X-ray body scanners can reveal explosive devices or narcotics packages strapped to a person and some will even pinpoint substances concealed within the body – very significant in the search for narcotics smugglers who have swallowed contraband. Tiny particles (billionths of a gram) cling to anyone handling threat materials and trace detectors analyse swabs taken from areas where residue is likely to be found – usually hands, bag handles or mobile phones. They can be configured to recognise a wide range of chemicals including: commercial, military grade and homemade explosives; explosive precursors; individual explosive components; together with illegal narcotics and controlled substances such as morphine, buprenorphine, cocaine, methamphetamine and heroin.
Desktop ENTDs can identify both trace explosives and narcotics simultaneously or can be programmed to focus on one or the other. They are usually more sensitive than the handheld option. Battery-powered desktops provide a degree of portability but it is important to check the weight, which can vary quite considerably. They offer the flexibility to move screening points as quickly as required, however, handheld models are particularly well suited to dynamic situations in dispersed crowds, producing fast and accurate results on trace explosives whenever and wherever needed.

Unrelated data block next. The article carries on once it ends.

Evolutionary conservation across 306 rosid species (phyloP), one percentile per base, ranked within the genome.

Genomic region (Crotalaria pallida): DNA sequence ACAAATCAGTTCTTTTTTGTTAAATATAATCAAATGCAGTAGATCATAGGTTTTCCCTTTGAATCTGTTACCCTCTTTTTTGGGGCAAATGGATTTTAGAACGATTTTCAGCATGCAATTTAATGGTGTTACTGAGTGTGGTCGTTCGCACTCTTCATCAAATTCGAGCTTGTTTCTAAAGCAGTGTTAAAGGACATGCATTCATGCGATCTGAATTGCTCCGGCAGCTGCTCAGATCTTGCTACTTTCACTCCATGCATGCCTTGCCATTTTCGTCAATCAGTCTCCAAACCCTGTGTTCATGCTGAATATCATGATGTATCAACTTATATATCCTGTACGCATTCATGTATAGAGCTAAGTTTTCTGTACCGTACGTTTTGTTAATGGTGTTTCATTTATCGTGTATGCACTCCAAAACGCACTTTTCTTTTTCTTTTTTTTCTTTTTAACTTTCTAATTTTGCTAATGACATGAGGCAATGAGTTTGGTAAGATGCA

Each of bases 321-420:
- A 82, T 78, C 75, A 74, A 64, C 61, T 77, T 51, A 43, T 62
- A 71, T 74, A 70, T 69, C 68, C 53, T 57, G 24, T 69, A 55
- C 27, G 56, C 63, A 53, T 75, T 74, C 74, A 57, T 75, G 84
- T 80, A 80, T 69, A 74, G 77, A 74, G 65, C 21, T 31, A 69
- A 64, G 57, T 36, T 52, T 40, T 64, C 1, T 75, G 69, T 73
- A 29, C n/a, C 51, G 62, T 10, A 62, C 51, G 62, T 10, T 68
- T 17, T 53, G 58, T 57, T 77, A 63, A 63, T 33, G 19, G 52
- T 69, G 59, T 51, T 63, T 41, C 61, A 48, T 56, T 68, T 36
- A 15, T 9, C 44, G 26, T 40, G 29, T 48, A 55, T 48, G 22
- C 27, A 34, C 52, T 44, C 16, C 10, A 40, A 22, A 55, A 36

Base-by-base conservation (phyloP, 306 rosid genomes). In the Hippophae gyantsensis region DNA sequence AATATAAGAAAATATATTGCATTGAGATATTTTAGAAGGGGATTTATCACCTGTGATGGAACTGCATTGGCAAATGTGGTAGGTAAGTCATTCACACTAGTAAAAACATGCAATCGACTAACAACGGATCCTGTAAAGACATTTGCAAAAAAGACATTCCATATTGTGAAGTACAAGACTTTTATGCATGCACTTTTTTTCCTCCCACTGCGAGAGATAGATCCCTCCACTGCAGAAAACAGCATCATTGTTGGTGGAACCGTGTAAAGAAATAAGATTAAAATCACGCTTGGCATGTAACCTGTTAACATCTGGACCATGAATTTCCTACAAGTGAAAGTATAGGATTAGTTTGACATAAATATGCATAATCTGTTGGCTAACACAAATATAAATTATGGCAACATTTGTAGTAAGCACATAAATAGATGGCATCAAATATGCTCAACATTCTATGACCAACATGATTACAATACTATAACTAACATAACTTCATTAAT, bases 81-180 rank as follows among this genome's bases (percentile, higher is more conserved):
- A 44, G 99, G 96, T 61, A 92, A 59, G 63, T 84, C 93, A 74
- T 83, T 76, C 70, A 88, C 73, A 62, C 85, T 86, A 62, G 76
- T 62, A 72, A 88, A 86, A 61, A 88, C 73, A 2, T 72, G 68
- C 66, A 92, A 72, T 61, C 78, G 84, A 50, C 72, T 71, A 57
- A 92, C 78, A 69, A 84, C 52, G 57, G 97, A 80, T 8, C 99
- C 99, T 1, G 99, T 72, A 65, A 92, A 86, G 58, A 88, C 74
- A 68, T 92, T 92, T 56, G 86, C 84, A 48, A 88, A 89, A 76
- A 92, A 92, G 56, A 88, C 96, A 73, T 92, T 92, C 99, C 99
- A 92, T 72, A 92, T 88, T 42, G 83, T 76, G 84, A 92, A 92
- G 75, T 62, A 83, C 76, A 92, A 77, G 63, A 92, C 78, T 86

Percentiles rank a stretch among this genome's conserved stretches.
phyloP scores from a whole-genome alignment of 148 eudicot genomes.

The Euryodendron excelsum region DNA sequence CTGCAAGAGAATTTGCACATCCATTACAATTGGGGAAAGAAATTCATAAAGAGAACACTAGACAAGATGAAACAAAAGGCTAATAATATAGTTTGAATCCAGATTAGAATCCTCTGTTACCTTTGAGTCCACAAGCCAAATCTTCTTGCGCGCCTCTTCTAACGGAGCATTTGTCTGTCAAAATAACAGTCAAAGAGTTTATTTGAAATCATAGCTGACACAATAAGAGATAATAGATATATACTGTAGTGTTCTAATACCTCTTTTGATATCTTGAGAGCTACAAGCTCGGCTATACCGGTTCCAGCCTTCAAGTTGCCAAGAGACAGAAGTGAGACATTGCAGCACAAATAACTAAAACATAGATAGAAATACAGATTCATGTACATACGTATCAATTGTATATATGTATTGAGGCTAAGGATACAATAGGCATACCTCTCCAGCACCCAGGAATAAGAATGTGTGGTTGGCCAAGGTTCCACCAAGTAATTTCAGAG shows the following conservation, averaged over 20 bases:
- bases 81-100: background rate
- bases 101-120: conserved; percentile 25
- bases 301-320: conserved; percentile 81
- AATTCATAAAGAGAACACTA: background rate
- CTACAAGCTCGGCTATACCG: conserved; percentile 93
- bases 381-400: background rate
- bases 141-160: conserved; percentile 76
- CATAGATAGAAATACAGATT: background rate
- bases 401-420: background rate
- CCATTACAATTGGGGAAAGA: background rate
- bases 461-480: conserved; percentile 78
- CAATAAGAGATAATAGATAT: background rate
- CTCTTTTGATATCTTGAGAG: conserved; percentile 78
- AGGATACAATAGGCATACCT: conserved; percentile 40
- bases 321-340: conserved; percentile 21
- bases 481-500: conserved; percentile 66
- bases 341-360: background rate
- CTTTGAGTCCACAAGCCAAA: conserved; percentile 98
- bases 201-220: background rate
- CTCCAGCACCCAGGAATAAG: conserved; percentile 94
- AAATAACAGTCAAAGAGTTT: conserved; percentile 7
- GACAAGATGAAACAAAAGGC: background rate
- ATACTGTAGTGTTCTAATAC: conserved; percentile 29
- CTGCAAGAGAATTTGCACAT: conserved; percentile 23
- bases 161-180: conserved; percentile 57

For bulk amounts of threat substances, there are analytical devices available providing rapid, precise and cost effective identification of narcotics and/or explosives. Battery powered, light and transportable, they can handle a library of up to 2,500 different drugs or quickly recognise explosive solids, liquids, gels and powders.
The key is matching location and identification. ENTDs link a suspect to a recognised threat through traces about their person or belongings and hence prompt further investigation. X-ray scanners (baggage and body) locate suspect materials and the chemical ID devices establish what they are.
This layered approach completes the circle and provides the most effective screening process.
With such a wide range of locations looking to introduce or upgrade people screening facilities, the factors important in choosing the most appropriate system are sure to be equally varied. A key issue is establishing which specific substances equipment can detect. Generally, ENTDs operate either in single or dual mode – that is individually detecting narcotics or explosives, or detecting both at the same time. However, capability levels can vary and so equipment should be evaluated according to the particular screening requirements. Another consideration is balancing high levels of sensitivity with low levels of disruptive false alarms. Sensitivity is needed to reveal the minute trace levels normally encountered in real situations but it can come at the cost of excessive false alarms, which create operational difficulties – each false positive prompts further investigation with perhaps bag or body searches and even questioning.